If you are interested in following along with the code, this repo has everything that being discussed in this article. Also this blog is a written continuation of my RailsConf 2023 talk, so if you want more context and a live demo of a solution, be sure to check it out!

The Consequences of Multiple Databases in Monolithic Deployments

Painting the picture

To shed some light into this particular subject and make some sense of the examples coming up, let’s imagine we are working on an app which allows members to schedule meetings. Let’s say we have a Member model to represent our customers and it has a dependency with a UserRegistration model where we have our registration constraints and business rules a user has to meet.

When we register we create a UserRegistration record, after certain validations (e.g. email confirmation) we determine it’s a valid registration so we create a corresponding Member record.

How would we do this in a monolithic app? It could look like the following.



We use a transaction so that if either the confirmation or the member creation fails for whatever reason, the application remains in a consistent data state. This of course is a very simple example, but it serves the purpose of illustrating how something so trivial becomes much more complex when we move away from the common centralized setup.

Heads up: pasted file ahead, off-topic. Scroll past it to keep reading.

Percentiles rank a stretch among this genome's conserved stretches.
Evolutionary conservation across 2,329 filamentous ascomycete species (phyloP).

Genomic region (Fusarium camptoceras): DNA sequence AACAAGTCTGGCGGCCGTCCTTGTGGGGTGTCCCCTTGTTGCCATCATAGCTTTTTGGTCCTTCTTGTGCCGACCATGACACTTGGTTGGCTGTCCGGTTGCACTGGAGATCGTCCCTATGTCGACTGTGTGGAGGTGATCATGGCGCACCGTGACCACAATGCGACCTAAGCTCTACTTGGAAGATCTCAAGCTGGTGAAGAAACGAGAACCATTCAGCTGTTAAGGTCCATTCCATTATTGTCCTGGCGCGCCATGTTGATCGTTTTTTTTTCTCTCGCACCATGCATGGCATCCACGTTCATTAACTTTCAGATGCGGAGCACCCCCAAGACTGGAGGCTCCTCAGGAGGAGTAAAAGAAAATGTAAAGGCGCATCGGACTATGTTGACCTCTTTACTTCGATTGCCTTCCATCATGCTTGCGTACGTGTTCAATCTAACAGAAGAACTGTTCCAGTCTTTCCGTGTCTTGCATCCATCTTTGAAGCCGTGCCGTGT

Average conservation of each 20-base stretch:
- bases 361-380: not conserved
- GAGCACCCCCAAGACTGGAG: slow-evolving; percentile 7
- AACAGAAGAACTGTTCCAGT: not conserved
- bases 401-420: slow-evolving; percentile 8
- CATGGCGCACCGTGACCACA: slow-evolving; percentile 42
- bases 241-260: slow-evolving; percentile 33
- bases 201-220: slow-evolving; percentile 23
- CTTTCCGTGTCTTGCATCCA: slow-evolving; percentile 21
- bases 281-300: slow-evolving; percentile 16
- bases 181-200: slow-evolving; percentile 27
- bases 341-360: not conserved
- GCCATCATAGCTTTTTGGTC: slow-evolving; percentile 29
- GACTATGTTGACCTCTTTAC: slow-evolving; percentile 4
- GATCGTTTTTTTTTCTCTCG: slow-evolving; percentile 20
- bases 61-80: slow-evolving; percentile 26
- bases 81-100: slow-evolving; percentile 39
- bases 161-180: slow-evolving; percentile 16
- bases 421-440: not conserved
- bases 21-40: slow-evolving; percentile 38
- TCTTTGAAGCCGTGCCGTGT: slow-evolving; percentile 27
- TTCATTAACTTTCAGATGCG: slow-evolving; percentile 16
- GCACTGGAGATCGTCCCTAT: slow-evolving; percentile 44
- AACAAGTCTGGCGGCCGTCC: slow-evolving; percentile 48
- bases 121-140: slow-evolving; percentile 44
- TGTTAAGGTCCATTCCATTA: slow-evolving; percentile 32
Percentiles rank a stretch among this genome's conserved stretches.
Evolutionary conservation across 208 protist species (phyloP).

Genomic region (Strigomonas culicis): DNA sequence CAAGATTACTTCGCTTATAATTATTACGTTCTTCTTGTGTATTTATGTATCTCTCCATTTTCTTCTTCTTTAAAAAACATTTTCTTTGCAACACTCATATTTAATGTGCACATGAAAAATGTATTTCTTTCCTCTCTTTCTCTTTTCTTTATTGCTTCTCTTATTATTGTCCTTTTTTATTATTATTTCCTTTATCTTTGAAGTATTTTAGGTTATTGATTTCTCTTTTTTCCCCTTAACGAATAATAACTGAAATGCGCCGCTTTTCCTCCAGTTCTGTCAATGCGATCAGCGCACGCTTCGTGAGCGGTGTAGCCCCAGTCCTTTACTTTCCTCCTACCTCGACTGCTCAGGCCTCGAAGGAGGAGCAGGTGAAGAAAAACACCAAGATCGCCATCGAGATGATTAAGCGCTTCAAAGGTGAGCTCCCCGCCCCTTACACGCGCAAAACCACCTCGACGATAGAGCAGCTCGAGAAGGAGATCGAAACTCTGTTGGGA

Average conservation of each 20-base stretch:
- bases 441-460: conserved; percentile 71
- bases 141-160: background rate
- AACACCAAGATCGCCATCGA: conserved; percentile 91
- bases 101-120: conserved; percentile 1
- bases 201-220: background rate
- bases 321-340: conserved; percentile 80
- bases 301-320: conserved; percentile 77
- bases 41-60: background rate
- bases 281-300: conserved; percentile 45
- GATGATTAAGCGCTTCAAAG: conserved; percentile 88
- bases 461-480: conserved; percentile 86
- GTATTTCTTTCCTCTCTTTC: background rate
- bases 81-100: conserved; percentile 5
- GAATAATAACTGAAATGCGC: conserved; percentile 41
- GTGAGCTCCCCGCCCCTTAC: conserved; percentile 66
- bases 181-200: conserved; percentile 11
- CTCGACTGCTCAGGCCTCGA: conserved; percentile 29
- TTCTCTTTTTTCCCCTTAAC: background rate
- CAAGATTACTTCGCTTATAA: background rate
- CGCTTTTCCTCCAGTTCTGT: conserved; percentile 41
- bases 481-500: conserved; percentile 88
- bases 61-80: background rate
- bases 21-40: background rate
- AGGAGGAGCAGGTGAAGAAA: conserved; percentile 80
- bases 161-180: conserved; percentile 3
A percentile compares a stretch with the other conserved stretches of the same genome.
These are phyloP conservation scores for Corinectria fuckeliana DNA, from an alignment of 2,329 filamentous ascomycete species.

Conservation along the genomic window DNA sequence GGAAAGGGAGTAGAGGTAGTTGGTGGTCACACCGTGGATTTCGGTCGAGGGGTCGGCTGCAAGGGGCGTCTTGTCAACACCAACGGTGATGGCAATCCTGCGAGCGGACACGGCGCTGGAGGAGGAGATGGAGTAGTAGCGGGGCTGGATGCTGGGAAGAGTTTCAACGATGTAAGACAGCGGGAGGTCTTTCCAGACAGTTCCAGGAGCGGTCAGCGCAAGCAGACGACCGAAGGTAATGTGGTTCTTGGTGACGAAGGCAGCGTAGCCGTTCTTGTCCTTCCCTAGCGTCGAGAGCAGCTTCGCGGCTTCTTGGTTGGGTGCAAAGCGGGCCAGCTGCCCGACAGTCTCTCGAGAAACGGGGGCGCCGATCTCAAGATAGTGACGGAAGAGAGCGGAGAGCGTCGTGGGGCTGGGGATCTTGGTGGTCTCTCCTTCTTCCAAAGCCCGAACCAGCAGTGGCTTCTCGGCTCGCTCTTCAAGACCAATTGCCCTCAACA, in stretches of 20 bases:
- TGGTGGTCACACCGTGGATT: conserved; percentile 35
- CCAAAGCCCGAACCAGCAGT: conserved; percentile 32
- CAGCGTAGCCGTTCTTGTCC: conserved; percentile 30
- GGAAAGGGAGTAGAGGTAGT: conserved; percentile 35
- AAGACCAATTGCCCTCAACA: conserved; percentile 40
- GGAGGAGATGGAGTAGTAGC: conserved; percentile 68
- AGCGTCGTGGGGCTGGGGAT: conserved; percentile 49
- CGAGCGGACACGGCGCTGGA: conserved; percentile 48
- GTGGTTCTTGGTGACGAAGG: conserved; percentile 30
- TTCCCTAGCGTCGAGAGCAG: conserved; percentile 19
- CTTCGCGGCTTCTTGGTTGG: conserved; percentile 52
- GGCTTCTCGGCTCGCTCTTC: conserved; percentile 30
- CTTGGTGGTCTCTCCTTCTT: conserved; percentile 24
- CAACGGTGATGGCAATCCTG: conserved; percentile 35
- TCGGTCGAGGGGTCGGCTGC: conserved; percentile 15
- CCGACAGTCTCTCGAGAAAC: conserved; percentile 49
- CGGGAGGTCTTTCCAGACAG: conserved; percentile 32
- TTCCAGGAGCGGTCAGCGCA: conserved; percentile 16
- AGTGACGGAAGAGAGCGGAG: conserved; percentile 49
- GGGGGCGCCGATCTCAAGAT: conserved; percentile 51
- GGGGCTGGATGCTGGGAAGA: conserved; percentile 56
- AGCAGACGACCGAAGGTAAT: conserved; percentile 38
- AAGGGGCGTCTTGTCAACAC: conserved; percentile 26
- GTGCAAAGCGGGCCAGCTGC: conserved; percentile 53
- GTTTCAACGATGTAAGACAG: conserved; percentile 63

Now imagine that instead of everything living in the same database and modules having direct dependencies with each other we want to create a level of separation between them. We could achieve this by implementing Domain-Driven Design (DDD). Let’s separate everything regarding registration, roles, permissions into its own domain and have our member business logic in another domain.

We could use the same database for all of our domains, or follow one of the most widely used patterns in microservices architecture and have one database per domain. There are several reasons for this, including being required to comply with GDPR, improving performance, or in our case, strict separation of domains. However, it's important to note that this approach comes with a cost: the management of distributed transactions.